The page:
A Bit of Optimism, for a Change

There is a sense that the industry has risen to the occasion in handling massive claims and now has an opportunity to play a leadership role in other key areas. 

Woman planting

Talking with people in the wake of the International Insurance Society's Global Insurance Forum three weeks ago, I've heard a note I haven't heard much lately: optimism.

In the face of the formidable challenges we see in the news daily, there is a sense among speakers and attendees that the industry has risen to the occasion in handling massive claims and now has an opportunity to play a leadership role on even seemingly intractable problems such as climate change.

Josh Landau, president of the IIS, told me that, "the climate side of ESG [environmental, social and governance issues] is an area where the industry can have an outsized impact in terms of what the industry is underwriting or not underwriting and where they're investing and not investing. The industry also has an opportunity to help shape behaviors that promote social equality and inclusion and equity."

Ken Mungan, chairman of Milliman, who spoke at the GIF, said bluntly: "Humanity will solve the challenge of climate change. It's just a question of how long it will take and how much pain we will have in the process." He then offered what I thought was a remarkably clever idea for how the insurance industry can do even more than it is already. 

The problem he addressed is that insurers are only allowed to invest in securities with an investment-grade rating, and many of the efforts to reduce climate change and mitigate its effects don't carry such a rating. They can't. They're based on such new technology, in many cases, that many are bound to fail. But what if investments in climate-related initiatives could be pooled and then split into tranches? Equity investors and, in many cases, government funding could take the riskiest tranches, while insurers could invest in debt that, based on the pooling, could easily carry an investment grade.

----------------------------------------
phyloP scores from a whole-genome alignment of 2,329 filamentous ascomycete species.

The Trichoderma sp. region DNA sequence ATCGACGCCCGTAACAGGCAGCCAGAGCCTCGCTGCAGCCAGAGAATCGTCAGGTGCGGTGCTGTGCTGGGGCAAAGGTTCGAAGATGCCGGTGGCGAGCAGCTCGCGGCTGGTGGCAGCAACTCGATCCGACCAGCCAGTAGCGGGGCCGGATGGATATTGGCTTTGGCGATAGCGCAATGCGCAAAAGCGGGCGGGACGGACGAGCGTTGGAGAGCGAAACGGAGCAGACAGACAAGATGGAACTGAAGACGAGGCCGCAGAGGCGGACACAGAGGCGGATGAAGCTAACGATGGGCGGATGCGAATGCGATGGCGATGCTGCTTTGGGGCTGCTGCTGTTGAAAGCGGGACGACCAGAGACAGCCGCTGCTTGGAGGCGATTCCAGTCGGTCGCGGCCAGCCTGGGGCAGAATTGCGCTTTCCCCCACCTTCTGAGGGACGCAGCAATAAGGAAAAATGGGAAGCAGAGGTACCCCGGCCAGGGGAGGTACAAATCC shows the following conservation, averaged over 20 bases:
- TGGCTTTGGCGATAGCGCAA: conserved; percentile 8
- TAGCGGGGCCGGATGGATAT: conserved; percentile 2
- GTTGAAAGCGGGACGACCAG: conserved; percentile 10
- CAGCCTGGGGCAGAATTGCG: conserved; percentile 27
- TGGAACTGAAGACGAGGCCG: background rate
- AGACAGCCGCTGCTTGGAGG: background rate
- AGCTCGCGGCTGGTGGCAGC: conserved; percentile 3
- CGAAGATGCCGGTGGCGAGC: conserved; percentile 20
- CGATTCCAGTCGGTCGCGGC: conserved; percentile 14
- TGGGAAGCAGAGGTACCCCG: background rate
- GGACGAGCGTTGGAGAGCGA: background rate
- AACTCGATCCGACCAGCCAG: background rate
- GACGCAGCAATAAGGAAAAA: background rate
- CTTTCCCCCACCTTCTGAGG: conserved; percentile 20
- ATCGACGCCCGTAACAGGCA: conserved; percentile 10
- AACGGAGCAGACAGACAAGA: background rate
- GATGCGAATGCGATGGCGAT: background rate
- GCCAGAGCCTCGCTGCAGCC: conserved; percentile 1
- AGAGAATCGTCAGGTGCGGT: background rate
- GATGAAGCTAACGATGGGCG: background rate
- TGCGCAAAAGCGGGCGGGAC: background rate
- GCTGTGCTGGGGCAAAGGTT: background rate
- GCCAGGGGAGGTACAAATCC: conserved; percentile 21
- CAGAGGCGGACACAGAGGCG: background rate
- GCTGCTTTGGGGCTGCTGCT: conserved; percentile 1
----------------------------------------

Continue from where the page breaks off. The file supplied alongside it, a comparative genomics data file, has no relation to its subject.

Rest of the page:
Climate initiatives would still require an awful lot of funding from sources outside of insurance companies, of course, but the industry would be able to put a lot of weight behind environmental efforts while earning good, safe returns that will protect policyholders.

Thierry Leger, group chief underwriting officer at Swiss Re, said the industry can already hold its head high because of how it's handled massive claims in recent years because of the global pandemic, disruptions in supply chains, the Russian invasion of Ukraine and other geopolitical crises, etc. 

"The insurance and reinsurance industry has kept its promises to help societies be more resilient," he told me as part of the video interviews I conducted following the GIF, which we'll share as soon as the edited series is available. "We have paid billions to help companies, communities, people and families to get back on track. And we're all very committed to this course."

I encourage you to check out the recordings of the sessions from the Global Insurance Forum -- they all offer meaty thinking from some of the most senior executives in the industry, and you'll surely find two or three that will grab your attention. And I certainly learned a lot hosting the interview series based on the thinking at the conference. I suspect you will, too. 

Now, the industry obviously still faces many challenges. Josh said that, in particular, he expects insurers will continue to have to wrestle with inflation over the next year, along with the related labor shortages. He added that "the geopolitical issues we were talking about at the beginning of the year, as we picked the Great Reset theme for the GIF, have not only not abated but have become more volatile."

But let's stick with the theme of optimism at least for a bit. It's nice to have a break from the doom and gloom, and there will be plenty of time to focus on inflation, geopolitics and whatever else this crazy world decides to throw at us.